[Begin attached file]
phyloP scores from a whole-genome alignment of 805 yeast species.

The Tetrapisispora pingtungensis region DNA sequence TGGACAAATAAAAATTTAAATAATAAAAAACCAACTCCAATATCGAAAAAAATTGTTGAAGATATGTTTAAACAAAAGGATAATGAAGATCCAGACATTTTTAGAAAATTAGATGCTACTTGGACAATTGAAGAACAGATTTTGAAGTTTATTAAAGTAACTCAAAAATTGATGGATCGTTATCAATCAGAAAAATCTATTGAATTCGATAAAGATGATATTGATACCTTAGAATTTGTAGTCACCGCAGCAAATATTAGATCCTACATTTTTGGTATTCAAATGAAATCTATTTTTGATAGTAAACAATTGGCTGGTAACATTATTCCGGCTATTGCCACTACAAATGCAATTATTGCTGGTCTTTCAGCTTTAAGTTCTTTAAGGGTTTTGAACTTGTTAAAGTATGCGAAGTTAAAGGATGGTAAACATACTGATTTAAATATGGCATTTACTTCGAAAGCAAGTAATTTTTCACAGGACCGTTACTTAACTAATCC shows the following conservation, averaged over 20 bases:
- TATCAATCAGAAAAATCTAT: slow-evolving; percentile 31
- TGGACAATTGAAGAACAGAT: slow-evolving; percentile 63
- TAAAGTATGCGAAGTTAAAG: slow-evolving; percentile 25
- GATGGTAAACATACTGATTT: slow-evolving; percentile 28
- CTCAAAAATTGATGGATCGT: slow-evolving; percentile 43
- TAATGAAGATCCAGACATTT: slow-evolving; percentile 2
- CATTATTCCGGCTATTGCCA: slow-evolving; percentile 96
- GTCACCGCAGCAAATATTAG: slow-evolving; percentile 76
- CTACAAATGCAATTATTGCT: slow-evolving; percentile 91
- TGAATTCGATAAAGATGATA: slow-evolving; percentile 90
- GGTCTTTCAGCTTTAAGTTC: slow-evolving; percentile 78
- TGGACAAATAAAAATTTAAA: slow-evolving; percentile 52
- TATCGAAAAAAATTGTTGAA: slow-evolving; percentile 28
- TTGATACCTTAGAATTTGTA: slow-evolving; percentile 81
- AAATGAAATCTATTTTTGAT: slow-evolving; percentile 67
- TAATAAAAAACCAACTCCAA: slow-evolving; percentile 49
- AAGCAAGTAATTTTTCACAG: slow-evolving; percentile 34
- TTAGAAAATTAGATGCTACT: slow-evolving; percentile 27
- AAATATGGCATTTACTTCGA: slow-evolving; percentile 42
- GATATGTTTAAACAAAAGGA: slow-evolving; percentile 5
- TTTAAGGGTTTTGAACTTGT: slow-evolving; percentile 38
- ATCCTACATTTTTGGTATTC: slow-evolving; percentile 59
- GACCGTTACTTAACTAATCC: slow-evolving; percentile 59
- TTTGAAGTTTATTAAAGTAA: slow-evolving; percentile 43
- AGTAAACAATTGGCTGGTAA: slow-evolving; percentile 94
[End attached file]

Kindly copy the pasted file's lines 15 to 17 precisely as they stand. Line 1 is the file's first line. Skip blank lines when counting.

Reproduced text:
- TATCGAAAAAAATTGTTGAA: slow-evolving; percentile 28
- TTGATACCTTAGAATTTGTA: slow-evolving; percentile 81
- AAATGAAATCTATTTTTGAT: slow-evolving; percentile 67